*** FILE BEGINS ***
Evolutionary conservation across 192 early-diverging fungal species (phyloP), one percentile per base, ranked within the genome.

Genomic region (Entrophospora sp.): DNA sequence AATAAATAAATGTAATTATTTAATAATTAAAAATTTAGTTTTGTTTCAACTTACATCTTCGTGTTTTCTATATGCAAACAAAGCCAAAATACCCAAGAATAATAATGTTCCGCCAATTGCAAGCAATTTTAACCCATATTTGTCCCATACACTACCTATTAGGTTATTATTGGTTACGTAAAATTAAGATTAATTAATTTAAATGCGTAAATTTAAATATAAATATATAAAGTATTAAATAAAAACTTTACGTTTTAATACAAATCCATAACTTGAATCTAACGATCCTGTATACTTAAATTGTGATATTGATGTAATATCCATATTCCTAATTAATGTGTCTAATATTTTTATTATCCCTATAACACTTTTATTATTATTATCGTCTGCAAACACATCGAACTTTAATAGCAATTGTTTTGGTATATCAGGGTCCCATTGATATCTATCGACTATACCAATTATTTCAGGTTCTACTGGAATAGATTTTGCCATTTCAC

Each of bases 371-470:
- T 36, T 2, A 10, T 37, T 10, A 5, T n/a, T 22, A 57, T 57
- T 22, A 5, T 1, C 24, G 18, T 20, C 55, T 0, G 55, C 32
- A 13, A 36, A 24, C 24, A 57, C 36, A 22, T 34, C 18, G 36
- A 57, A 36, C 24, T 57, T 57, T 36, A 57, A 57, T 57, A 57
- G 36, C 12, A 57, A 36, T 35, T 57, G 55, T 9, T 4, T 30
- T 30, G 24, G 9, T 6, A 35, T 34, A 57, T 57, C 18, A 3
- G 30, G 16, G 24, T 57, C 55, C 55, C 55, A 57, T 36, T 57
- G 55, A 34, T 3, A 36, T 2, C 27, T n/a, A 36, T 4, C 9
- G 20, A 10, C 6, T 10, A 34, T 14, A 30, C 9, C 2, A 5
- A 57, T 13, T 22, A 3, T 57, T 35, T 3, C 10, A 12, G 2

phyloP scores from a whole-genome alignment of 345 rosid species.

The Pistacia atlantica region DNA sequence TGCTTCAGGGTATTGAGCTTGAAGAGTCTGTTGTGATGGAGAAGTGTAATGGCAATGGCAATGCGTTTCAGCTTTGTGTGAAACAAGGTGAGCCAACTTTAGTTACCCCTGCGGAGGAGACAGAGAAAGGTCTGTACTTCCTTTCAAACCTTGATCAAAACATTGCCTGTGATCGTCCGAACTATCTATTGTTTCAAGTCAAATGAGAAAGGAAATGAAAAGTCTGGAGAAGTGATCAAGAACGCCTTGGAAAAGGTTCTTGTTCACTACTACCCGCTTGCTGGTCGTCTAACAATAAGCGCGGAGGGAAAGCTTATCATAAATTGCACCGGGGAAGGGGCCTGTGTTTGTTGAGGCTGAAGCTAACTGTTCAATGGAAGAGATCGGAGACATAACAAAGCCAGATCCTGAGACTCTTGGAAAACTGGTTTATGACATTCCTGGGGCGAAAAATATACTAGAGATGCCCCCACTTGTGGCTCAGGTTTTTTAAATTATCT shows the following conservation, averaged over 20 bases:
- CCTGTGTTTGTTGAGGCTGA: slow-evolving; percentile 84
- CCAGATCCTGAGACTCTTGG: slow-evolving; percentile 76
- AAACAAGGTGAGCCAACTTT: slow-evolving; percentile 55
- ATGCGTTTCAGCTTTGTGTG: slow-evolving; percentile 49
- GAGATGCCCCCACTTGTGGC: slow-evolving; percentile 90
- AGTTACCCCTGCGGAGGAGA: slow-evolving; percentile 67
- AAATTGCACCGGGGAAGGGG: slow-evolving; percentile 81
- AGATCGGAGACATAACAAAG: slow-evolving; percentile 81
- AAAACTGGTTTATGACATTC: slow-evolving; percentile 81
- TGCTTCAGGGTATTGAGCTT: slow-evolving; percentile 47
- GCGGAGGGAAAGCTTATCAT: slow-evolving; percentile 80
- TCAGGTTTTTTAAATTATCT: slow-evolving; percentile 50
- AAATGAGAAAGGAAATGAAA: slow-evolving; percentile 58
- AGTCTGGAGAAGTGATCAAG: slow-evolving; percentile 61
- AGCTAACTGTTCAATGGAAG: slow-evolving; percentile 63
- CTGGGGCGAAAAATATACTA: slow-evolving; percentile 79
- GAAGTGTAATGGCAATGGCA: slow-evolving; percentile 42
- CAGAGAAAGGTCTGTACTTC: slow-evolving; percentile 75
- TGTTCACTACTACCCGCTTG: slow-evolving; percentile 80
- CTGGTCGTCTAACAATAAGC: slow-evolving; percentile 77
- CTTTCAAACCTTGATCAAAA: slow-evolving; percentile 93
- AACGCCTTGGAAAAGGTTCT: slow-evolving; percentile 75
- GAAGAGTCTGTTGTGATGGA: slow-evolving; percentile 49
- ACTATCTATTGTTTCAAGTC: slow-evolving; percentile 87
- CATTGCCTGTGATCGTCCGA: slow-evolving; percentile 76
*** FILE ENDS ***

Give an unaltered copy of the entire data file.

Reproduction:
Evolutionary conservation across 192 early-diverging fungal species (phyloP), one percentile per base, ranked within the genome.

Genomic region (Entrophospora sp.): DNA sequence AATAAATAAATGTAATTATTTAATAATTAAAAATTTAGTTTTGTTTCAACTTACATCTTCGTGTTTTCTATATGCAAACAAAGCCAAAATACCCAAGAATAATAATGTTCCGCCAATTGCAAGCAATTTTAACCCATATTTGTCCCATACACTACCTATTAGGTTATTATTGGTTACGTAAAATTAAGATTAATTAATTTAAATGCGTAAATTTAAATATAAATATATAAAGTATTAAATAAAAACTTTACGTTTTAATACAAATCCATAACTTGAATCTAACGATCCTGTATACTTAAATTGTGATATTGATGTAATATCCATATTCCTAATTAATGTGTCTAATATTTTTATTATCCCTATAACACTTTTATTATTATTATCGTCTGCAAACACATCGAACTTTAATAGCAATTGTTTTGGTATATCAGGGTCCCATTGATATCTATCGACTATACCAATTATTTCAGGTTCTACTGGAATAGATTTTGCCATTTCAC

Each of bases 371-470:
- T 36, T 2, A 10, T 37, T 10, A 5, T n/a, T 22, A 57, T 57
- T 22, A 5, T 1, C 24, G 18, T 20, C 55, T 0, G 55, C 32
- A 13, A 36, A 24, C 24, A 57, C 36, A 22, T 34, C 18, G 36
- A 57, A 36, C 24, T 57, T 57, T 36, A 57, A 57, T 57, A 57
- G 36, C 12, A 57, A 36, T 35, T 57, G 55, T 9, T 4, T 30
- T 30, G 24, G 9, T 6, A 35, T 34, A 57, T 57, C 18, A 3
- G 30, G 16, G 24, T 57, C 55, C 55, C 55, A 57, T 36, T 57
- G 55, A 34, T 3, A 36, T 2, C 27, T n/a, A 36, T 4, C 9
- G 20, A 10, C 6, T 10, A 34, T 14, A 30, C 9, C 2, A 5
- A 57, T 13, T 22, A 3, T 57, T 35, T 3, C 10, A 12, G 2

phyloP scores from a whole-genome alignment of 345 rosid species.

The Pistacia atlantica region DNA sequence TGCTTCAGGGTATTGAGCTTGAAGAGTCTGTTGTGATGGAGAAGTGTAATGGCAATGGCAATGCGTTTCAGCTTTGTGTGAAACAAGGTGAGCCAACTTTAGTTACCCCTGCGGAGGAGACAGAGAAAGGTCTGTACTTCCTTTCAAACCTTGATCAAAACATTGCCTGTGATCGTCCGAACTATCTATTGTTTCAAGTCAAATGAGAAAGGAAATGAAAAGTCTGGAGAAGTGATCAAGAACGCCTTGGAAAAGGTTCTTGTTCACTACTACCCGCTTGCTGGTCGTCTAACAATAAGCGCGGAGGGAAAGCTTATCATAAATTGCACCGGGGAAGGGGCCTGTGTTTGTTGAGGCTGAAGCTAACTGTTCAATGGAAGAGATCGGAGACATAACAAAGCCAGATCCTGAGACTCTTGGAAAACTGGTTTATGACATTCCTGGGGCGAAAAATATACTAGAGATGCCCCCACTTGTGGCTCAGGTTTTTTAAATTATCT shows the following conservation, averaged over 20 bases:
- CCTGTGTTTGTTGAGGCTGA: slow-evolving; percentile 84
- CCAGATCCTGAGACTCTTGG: slow-evolving; percentile 76
- AAACAAGGTGAGCCAACTTT: slow-evolving; percentile 55
- ATGCGTTTCAGCTTTGTGTG: slow-evolving; percentile 49
- GAGATGCCCCCACTTGTGGC: slow-evolving; percentile 90
- AGTTACCCCTGCGGAGGAGA: slow-evolving; percentile 67
- AAATTGCACCGGGGAAGGGG: slow-evolving; percentile 81
- AGATCGGAGACATAACAAAG: slow-evolving; percentile 81
- AAAACTGGTTTATGACATTC: slow-evolving; percentile 81
- TGCTTCAGGGTATTGAGCTT: slow-evolving; percentile 47
- GCGGAGGGAAAGCTTATCAT: slow-evolving; percentile 80
- TCAGGTTTTTTAAATTATCT: slow-evolving; percentile 50
- AAATGAGAAAGGAAATGAAA: slow-evolving; percentile 58
- AGTCTGGAGAAGTGATCAAG: slow-evolving; percentile 61
- AGCTAACTGTTCAATGGAAG: slow-evolving; percentile 63
- CTGGGGCGAAAAATATACTA: slow-evolving; percentile 79
- GAAGTGTAATGGCAATGGCA: slow-evolving; percentile 42
- CAGAGAAAGGTCTGTACTTC: slow-evolving; percentile 75
- TGTTCACTACTACCCGCTTG: slow-evolving; percentile 80
- CTGGTCGTCTAACAATAAGC: slow-evolving; percentile 77
- CTTTCAAACCTTGATCAAAA: slow-evolving; percentile 93
- AACGCCTTGGAAAAGGTTCT: slow-evolving; percentile 75
- GAAGAGTCTGTTGTGATGGA: slow-evolving; percentile 49
- ACTATCTATTGTTTCAAGTC: slow-evolving; percentile 87
- CATTGCCTGTGATCGTCCGA: slow-evolving; percentile 76